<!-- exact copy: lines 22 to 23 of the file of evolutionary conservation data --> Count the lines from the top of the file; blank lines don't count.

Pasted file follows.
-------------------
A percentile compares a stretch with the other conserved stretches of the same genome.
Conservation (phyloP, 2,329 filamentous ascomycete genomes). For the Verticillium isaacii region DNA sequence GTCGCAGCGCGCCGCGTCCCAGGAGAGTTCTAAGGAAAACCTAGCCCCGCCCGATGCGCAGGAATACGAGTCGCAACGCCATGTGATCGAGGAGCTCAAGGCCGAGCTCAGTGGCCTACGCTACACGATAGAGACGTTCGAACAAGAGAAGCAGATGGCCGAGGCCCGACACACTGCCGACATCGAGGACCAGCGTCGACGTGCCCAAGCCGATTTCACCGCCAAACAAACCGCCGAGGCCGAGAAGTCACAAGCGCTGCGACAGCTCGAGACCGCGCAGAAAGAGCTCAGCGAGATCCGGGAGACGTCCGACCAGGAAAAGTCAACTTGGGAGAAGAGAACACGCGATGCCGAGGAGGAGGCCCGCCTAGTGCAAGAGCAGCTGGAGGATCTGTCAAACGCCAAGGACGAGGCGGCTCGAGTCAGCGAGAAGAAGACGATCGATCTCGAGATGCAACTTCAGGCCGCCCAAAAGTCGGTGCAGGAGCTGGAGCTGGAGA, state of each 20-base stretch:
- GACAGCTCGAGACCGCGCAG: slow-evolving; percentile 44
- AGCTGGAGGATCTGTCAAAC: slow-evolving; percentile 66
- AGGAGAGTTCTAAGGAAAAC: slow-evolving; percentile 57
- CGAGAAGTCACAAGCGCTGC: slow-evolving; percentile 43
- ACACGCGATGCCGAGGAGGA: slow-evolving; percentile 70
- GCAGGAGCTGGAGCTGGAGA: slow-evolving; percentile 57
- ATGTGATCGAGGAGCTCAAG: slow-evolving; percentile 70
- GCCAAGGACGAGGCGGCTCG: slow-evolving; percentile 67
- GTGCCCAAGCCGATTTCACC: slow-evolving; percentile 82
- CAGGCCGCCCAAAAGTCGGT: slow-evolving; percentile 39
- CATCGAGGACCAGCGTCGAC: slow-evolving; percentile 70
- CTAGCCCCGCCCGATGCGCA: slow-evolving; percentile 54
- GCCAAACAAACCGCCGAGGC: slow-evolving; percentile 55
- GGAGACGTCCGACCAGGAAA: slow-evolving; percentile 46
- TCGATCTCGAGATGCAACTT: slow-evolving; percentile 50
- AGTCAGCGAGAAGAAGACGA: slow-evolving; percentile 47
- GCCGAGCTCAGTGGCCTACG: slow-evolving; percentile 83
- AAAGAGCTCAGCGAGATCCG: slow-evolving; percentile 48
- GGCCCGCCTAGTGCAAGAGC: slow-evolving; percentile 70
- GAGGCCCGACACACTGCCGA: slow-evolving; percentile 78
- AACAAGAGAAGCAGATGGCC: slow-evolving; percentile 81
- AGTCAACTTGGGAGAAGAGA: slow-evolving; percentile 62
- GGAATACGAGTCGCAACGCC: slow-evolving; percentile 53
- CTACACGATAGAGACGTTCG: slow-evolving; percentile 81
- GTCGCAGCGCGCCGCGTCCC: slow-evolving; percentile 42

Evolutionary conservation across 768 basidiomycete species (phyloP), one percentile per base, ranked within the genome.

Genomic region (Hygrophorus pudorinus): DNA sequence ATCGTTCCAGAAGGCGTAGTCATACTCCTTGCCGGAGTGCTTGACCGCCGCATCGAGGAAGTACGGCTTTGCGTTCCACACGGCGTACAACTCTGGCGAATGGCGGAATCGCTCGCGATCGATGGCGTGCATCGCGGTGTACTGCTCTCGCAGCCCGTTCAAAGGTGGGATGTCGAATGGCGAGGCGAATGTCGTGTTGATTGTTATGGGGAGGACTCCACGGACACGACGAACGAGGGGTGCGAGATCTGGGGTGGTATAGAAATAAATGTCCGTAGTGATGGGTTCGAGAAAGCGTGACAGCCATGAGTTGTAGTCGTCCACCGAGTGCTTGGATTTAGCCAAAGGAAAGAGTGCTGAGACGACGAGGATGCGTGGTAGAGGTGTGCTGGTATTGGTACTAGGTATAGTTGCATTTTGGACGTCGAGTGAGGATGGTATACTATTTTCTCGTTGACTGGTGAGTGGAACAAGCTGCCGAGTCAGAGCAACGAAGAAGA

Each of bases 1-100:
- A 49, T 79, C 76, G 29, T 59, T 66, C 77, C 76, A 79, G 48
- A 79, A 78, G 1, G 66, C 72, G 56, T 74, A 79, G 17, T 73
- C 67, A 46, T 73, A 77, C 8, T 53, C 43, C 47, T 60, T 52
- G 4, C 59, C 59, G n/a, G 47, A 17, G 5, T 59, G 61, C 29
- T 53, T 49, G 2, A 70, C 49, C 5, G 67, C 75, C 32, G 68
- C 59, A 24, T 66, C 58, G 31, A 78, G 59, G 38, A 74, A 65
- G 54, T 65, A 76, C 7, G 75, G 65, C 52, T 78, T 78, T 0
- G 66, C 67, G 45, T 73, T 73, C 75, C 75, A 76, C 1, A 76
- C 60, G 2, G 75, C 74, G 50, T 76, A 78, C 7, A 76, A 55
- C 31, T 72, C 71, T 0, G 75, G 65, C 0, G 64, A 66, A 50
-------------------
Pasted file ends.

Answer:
- GAGGCCCGACACACTGCCGA: slow-evolving; percentile 78
- AACAAGAGAAGCAGATGGCC: slow-evolving; percentile 81